Can you actually reverse tooth decay?

reversible vs. irreversible tooth decay
Whether you're a fan of natural remedies or looking for tips on how to strengthen your teeth and maintain good oral health, it's always a good idea to learn more about how to reverse tooth decay.

As you've probably heard, it's possible to reverse tooth decay, but not always.

Tooth decay evolves, starting by affecting only your teeth surfaces. At this stage, it is possible to stop or even reverse it.

Once a cavity has formed, it will never heal on its own. Read this article to find out when it is possible to reverse tooth decay and how to do it properly.

How does tooth decay start and develop?

Tooth decay is an infectious and multifactorial disease. It develops slowly and gradually, destroying the hard tissues of your teeth (enamel and dentin).

Tooth layers

To understand the process of tooth decay, it is important to understand the anatomy and composition of the tooth. The tooth is an organ made up mainly of minerals.

It has 3 layers: the outermost, called the enamel, followed by the dentin and the pulp, which contains the nerves and blood vessels of the tooth.

Although the tooth is hard and resistant, it has its weaknesses, like all minerals.

the evolution of tooth decay

In contact with acid, the chemical bonds that hold the tooth's minerals together break down, resulting in the dissolution of enamel and dentin.

The acid that dissolves the tooth comes from bacteria after processing the sugars in our food.

Prolonged contact with acid on teeth initially causes reversible surface damage known as Demineralization.
In the presence of risk factors ("sugar-rich" diet, lack of saliva, etc.), demineralization increases, leading to irreversible cavities.

However, demineralization does not necessarily mean cavities. In fact, it happens to us every day.

After a sweet meal, the acidity of the mouth increases and demineralization occurs, during which the teeth lose their minerals.

30 minutes later, the acidity naturally decreases and remineralization occurs. The lost minerals are then rebuilt on the enamel. These minerals can come from saliva, fluoride toothpaste, water and certain foods such as tea, fish, dairy products and some vegetables.

demineralization and remineralization cycle

Cavities occurs when there is an imbalance between the demineralization and remineralization cycles.

For instance, prolonged contact with acid on the teeth, frequent consumption of sugary foods or repeated nibbling increases the acid attack on the teeth and lengthens the demineralization periods.

Is it possible to reverse tooth decay?

Many people believe that the only way to treat a cavity is to go to the dentist for a filling.

However, it has been proven that there are many ways to reverse tooth decay in its early stages.

As long as the lesion is limited to the tooth surface, it may respond positively to preventive measures.

To see if the cavity is reversible, simply stand in front of the mirror and dry your teeth. The areas of demineralization should appear as white or brown spots. You should not feel any pain. The initial decay only affects the enamel, which has no nerves.

At this stage, the lesion is superficial enough to be accessible to remineralizing treatments. These consist of rebuilding the enamel minerals lost during the carious process with calcium, phosphorus, and fluoride preparations.

reversible vs. irreversible tooth decay

However, once a cavity has developed, the damage is irreversible.

At this stage, the bacteria have penetrated deep into the tooth tissue and continue to eat away at the tooth from the inside. Home remedies are not enough to stop them. That's why treatment by a dentist is essential.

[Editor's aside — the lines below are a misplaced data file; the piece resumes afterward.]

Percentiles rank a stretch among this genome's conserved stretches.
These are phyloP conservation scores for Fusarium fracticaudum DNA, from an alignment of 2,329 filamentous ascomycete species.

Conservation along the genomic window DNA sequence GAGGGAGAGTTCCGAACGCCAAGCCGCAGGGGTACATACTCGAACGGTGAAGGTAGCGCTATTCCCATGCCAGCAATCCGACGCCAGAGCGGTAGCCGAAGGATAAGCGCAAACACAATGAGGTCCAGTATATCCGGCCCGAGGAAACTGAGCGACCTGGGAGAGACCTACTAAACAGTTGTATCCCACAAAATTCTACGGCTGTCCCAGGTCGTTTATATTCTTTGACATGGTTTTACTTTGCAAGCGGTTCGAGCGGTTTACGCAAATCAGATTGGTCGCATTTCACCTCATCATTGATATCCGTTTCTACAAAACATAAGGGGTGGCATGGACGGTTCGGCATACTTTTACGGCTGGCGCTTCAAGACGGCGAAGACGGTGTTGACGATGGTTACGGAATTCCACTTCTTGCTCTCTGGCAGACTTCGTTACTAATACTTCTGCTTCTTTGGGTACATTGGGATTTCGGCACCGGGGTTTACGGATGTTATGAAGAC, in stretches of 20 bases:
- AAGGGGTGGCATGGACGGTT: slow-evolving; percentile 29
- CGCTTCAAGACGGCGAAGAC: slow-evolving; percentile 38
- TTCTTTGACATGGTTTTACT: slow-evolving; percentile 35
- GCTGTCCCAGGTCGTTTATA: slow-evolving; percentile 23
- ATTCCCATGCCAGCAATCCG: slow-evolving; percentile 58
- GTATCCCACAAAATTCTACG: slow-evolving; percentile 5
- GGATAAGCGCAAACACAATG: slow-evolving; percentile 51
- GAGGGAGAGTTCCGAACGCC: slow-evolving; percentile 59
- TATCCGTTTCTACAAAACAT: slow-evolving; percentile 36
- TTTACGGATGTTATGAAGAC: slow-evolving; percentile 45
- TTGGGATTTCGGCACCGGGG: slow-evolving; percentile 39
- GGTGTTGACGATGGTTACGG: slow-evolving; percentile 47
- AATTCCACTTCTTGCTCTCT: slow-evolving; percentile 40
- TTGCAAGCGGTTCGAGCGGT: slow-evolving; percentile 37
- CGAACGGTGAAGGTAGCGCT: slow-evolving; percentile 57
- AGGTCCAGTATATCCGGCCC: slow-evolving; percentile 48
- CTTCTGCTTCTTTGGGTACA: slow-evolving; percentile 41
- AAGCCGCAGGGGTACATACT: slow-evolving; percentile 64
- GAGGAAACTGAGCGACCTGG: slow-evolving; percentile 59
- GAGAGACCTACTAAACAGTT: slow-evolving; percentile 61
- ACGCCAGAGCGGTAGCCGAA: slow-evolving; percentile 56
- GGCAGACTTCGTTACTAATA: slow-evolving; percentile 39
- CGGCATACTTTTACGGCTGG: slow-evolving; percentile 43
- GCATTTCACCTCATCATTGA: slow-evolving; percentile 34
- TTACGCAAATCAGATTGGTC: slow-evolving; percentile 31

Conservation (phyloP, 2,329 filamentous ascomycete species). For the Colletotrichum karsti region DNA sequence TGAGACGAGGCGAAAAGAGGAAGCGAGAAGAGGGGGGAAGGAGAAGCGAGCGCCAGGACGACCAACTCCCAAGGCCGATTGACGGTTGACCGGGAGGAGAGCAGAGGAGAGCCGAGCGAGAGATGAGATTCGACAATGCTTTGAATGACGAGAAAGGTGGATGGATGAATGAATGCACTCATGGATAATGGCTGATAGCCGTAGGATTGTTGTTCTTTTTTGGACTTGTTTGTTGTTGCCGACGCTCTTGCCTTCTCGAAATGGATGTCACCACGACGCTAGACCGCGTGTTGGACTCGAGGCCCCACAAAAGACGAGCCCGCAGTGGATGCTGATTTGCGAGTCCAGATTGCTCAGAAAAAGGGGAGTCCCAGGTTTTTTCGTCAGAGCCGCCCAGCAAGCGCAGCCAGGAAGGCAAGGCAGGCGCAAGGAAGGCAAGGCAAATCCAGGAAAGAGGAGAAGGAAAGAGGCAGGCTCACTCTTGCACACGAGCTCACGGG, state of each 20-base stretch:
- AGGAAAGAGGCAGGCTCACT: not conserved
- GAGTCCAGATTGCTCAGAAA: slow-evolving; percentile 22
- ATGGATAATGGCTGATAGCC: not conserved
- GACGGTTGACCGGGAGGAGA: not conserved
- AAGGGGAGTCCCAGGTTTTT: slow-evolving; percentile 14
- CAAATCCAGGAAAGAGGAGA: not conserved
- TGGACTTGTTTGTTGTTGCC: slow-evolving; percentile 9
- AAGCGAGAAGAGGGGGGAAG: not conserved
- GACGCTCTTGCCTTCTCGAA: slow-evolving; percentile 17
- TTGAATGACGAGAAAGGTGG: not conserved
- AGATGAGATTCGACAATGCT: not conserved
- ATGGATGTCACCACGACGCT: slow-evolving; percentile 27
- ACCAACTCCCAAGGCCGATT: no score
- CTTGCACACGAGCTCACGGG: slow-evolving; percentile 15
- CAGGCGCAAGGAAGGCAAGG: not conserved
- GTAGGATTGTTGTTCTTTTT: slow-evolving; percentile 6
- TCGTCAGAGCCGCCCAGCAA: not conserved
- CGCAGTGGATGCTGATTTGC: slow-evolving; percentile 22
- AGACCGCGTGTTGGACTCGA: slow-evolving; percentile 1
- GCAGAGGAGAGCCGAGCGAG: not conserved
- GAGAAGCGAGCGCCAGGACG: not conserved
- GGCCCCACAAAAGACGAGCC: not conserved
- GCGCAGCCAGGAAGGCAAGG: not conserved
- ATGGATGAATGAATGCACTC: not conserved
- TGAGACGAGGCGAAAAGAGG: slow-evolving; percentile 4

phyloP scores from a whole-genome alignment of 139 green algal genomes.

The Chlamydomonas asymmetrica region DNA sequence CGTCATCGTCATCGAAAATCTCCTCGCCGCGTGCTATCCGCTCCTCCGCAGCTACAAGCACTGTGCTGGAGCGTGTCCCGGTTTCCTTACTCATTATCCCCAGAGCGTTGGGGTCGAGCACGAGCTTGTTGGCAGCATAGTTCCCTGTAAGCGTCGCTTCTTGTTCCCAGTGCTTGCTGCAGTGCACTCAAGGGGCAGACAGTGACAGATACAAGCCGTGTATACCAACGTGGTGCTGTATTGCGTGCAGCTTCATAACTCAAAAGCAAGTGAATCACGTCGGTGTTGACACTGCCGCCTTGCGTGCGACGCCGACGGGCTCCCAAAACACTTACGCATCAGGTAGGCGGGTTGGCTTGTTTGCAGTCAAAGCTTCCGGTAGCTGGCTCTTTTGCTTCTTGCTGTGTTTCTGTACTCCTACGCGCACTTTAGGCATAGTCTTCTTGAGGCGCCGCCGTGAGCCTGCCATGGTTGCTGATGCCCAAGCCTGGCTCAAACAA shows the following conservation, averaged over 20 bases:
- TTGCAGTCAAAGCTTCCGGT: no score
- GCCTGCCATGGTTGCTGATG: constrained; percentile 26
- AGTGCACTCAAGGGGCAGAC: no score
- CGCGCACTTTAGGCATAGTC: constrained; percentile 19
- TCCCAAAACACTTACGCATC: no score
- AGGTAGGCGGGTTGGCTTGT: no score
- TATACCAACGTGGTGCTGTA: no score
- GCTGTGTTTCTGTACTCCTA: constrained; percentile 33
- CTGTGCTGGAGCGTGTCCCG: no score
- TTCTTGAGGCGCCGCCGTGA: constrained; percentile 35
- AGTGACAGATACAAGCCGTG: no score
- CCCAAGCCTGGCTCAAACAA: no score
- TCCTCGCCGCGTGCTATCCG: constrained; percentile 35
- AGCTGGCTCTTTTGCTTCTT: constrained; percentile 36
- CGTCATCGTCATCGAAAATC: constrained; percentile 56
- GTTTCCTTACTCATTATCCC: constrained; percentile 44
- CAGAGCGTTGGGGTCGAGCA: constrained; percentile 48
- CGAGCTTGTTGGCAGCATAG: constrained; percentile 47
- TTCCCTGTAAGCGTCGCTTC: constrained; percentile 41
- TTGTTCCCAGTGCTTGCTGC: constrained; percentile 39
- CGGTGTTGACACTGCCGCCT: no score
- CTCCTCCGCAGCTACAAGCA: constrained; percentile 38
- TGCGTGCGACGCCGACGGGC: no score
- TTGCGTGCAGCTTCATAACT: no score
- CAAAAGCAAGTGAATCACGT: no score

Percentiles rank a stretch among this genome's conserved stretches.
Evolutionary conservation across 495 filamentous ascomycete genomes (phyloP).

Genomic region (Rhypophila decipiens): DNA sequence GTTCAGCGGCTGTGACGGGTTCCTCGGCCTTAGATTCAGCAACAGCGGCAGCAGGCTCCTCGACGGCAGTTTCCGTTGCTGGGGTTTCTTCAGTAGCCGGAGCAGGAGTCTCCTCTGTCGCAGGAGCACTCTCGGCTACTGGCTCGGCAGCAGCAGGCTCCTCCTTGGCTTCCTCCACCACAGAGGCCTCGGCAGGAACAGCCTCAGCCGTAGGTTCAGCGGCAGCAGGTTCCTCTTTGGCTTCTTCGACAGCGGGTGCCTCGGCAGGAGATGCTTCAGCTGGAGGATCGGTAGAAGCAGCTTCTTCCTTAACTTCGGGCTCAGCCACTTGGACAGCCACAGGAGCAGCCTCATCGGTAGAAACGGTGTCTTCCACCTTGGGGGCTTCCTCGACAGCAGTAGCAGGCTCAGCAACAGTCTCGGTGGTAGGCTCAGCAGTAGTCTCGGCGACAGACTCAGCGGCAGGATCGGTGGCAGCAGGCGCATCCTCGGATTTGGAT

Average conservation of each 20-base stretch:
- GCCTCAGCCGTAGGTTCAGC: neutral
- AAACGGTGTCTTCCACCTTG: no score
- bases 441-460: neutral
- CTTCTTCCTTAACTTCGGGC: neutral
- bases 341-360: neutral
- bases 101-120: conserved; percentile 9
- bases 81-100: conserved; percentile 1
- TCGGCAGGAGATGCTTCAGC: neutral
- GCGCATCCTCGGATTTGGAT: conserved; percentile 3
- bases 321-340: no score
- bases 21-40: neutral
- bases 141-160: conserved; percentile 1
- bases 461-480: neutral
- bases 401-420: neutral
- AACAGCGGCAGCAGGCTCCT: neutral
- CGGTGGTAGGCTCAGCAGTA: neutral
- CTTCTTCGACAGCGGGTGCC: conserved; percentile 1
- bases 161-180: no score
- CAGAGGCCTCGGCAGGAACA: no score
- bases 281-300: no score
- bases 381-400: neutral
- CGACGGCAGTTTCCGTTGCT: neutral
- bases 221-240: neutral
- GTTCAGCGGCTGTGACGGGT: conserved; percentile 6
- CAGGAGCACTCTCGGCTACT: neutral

How to reverse tooth decay properly?

Are you sure that you're dealing with the initial phases of tooth decay? If you are, there are several things you can do to turn the situation around.

Here are the most effective, clinically proven methods that can help stop or even reverse early decay.

  1. Perfect your Oral Hygiene.
  2. Consider Fluoride.
  3. Other Remineralizing Treatments.
  4. Support your Saliva.
  5. Healthy Diet.

1. Oral hygiene:

Oral hygiene products

The key to regular oral hygiene is effectively breaking down plaque with a thorough toothbrushing technique. Plaque, a soft, sticky white film, is a reservoir for harmful bacteria and blocks minerals from reaching your teeth. That's why removing it should be your priority.

  • Brush your teeth twice a day and do it right: When it comes to effective tooth brushing, technique is everything. Use a soft toothbrush and go gently in small circles for about 2 minutes. One thing to remember – don't brush too hard, as that could wear down your enamel. Imagine massaging your teeth and gums instead of scratching them.

  • Switch to an electric toothbrush: Studies show they're better at removing plaque than regular brushes. And guess what? You don't have to bother with technique, as the toothbrush does most of the work.

  • Wait 30 minutes after eating something sugary or acidic before brushing your teeth: Right after a sweet or acidic meal, teeth are more weak due to demineralization. This short wait will allow your saliva to balance the acids and protect your teeth.

  • Clean the spaces between your teeth: These areas are hard to reach with the toothbrush and can harbor bacteria and food particles. To clean them, use dental floss or an interdental brush once daily, right after brushing.

  • Schedule regular dental checkups with your dentist: These visits will help monitor your tooth progress and allow additional treatments if required. For example, your dentist may recommend a professional cleaning or an in-office fluoride application (fluoride varnish).

2. Fluoride:

Fluoride is known to be the ultimate weapon to prevent dental caries and reverse early damage.

The fluoride that you get from water, your diet, and oral care products works by binding to the enamel and aiding in remineralization.

Plus, it's got antibacterial properties that attack the pesky bacteria known to cause cavities. And that's not all – fluoride also helps prevent them from sticking to your teeth, which means less plaque buildup and healthier teeth and gums.

fluoride effects on our teeth

There are two main ways to get fluoride:

  • Collective Way: Depending on where you live, it can come from sources like tap water, salt, or flour. In the US, about 74% of Americans served by a community water system receive fluoridated water.